Tax-deductible doesn't mean that the money comes straight out of taxes, it means that you don't pay taxes on the donation. So you give $1.00 to get out of your marginal rate, something like $0.28 or $0.35, in taxes.
In order to eliminate your entire tax burden (per your libertarian comment), you would have to donate considerably more than you pay in taxes. You'd have to donate everything you made above the 0% tax bracket (getting down to a net income of about $15,700 for a married couple.) There are actually people who do it -- pacifists who refuse to pay taxes that could fund wars, for example . But even then it's only possible if your income starts low enough.
From what can I tell, the game theory itself is essentially one big argument about libertarian ideas.
Usually the way to avoid voting attacks is to take the hotornot approach and only present random startups for rating by users. But that doesn't prevent sybil attacks - in order to prevent those you need signup to be expensive. How do you do that? Requiring text to a mobile number used to work until Google Voice. Now what?
This kind of thing is different from people going door to door, collecting money; instead of someone actively going to you in order to convince you to give to some "good" (according to them) cause, you are the active participant. There isn't much immediate social guilt of having to say "no", in this case. People who collect for charities in the usual, door to door or through other means of confronting people probably want to play on people's feeling of social dignity and that they don't want to appear to be stingy. So then the average person ends up giving to a lot of different charities - because they all ask for a little at a time - and knowing little about each one.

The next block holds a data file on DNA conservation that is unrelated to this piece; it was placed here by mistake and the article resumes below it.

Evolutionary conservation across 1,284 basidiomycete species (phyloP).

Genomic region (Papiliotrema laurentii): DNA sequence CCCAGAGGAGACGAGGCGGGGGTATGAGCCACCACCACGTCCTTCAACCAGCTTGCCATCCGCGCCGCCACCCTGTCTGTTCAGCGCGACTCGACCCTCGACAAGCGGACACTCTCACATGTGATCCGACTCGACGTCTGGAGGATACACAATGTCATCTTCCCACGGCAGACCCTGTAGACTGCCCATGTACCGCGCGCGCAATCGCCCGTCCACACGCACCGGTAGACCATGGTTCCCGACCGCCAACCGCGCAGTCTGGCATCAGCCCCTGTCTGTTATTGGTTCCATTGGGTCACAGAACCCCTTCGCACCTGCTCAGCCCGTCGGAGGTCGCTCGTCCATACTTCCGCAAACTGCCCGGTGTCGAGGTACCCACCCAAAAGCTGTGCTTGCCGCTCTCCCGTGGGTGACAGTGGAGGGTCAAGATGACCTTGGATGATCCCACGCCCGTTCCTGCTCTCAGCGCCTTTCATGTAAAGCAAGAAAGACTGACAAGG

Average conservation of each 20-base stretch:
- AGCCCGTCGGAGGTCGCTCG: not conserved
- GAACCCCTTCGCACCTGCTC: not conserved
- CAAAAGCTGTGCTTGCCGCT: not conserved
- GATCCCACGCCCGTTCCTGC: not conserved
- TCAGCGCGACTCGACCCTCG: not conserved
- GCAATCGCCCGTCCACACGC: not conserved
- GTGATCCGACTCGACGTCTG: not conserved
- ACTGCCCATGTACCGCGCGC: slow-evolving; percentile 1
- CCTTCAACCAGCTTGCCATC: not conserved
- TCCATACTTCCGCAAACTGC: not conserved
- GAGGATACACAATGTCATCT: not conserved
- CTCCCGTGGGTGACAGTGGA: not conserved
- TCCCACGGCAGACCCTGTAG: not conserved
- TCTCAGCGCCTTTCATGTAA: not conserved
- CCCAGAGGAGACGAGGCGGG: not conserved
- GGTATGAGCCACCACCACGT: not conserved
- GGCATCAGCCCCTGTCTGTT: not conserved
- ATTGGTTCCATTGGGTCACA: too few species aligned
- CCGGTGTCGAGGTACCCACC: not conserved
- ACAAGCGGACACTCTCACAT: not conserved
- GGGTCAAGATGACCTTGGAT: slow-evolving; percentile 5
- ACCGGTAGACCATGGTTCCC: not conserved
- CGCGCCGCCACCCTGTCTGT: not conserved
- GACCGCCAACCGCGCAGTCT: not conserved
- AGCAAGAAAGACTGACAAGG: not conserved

But why would I deliberately want to diversify my charity, if I'm the one who is actively subscribing to it? Isn't it better to research a few good ones, and actively pursue those? Why give up that choice to some other entity, and make it practically impossible for me to keep up with all the different causes (you can't and won't feel motivated to research where every dollar you give goes to, when it all goes to different things). Another user here has it right - it's a black box. And apparently for no good reason.
2. How do these Organizations pay for developer costs , website, office maintenance and employee salary ?
Do they take cut from donation and donate rest of the money ? If that's the case then its pretty much scam.
Susan Komen for women's breast cancer collect millions of dollar. Innocent people pay thinking money is going to cancer research. But they instead pay their CEO some $500k+ salary. What a shame !
I must ask this is starting a non-profit new legal scam in United States to collect money ?
They pay operational expenses from a percentage of the money they raise.
Just because they pay operational expenses doesn't make them a scam - that's how any non-profit operates.
The best non-profits contribute the greatest percentage of their revenue to helping people. I believe this is the case here.
Do you want the best person running a company like this? Or would you prefer the cheapest person running a company like this?